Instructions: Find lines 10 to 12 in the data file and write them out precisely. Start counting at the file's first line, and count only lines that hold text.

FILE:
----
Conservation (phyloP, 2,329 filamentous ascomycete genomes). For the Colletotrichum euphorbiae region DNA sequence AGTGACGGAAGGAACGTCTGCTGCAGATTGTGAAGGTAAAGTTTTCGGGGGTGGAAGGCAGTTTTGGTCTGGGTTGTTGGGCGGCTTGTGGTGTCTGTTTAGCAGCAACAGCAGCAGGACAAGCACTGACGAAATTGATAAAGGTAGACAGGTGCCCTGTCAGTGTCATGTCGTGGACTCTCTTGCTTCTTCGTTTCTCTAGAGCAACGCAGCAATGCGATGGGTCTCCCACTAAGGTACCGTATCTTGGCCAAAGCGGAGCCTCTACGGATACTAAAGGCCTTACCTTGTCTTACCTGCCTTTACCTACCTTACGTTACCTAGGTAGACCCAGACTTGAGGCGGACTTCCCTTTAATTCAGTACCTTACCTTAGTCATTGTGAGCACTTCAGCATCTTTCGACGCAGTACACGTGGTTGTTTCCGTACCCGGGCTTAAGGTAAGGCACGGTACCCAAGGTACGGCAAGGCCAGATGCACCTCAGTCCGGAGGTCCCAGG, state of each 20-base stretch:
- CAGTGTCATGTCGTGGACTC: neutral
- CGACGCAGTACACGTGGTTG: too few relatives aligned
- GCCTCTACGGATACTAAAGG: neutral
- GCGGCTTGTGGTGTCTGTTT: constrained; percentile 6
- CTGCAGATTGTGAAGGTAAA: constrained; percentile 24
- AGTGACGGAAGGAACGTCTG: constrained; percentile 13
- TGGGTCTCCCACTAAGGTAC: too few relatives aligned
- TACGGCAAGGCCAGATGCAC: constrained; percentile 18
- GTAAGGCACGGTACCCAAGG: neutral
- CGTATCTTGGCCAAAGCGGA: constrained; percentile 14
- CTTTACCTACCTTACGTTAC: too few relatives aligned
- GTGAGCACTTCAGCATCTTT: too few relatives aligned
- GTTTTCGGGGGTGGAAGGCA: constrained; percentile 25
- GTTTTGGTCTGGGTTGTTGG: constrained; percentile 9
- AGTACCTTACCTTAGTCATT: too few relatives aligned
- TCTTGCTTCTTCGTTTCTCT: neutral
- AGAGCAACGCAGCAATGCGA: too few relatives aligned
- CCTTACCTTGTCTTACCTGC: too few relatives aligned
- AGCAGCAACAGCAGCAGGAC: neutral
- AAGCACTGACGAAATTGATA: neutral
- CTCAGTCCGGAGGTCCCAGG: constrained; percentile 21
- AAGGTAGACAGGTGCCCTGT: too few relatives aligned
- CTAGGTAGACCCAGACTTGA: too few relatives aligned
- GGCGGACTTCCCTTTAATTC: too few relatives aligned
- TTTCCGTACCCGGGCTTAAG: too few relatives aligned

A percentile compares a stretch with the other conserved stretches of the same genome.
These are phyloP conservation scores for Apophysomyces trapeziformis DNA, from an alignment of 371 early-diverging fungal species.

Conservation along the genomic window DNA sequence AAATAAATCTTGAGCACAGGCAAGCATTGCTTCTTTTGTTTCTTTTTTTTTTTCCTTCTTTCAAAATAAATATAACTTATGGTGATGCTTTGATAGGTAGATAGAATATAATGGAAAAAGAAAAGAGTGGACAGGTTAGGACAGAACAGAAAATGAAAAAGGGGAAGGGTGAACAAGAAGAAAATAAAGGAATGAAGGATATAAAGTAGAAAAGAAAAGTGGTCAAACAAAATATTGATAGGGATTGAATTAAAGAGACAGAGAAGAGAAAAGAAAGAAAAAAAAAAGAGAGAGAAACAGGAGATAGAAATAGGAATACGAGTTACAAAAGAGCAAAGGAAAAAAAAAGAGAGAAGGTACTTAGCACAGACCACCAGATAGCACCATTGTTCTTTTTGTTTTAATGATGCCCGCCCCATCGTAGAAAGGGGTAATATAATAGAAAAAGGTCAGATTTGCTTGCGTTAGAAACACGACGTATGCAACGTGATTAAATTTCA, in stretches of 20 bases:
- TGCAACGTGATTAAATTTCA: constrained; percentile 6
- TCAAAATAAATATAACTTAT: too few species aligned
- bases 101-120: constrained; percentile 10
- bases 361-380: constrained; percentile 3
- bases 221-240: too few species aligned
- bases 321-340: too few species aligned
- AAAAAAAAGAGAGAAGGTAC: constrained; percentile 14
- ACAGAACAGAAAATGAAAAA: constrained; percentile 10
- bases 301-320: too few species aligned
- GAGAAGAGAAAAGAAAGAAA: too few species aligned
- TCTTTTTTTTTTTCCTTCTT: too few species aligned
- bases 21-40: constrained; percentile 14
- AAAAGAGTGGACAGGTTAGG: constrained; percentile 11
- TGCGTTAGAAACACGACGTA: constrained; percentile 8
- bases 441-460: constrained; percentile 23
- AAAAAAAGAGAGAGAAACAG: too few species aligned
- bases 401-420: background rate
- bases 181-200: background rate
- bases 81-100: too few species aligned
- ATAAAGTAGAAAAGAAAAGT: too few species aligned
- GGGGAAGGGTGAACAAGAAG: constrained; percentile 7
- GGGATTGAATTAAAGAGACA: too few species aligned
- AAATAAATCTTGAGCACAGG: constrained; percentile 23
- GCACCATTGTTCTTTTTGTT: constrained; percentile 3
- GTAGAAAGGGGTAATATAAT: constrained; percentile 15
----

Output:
- GTAAGGCACGGTACCCAAGG: neutral
- CGTATCTTGGCCAAAGCGGA: constrained; percentile 14
- CTTTACCTACCTTACGTTAC: too few relatives aligned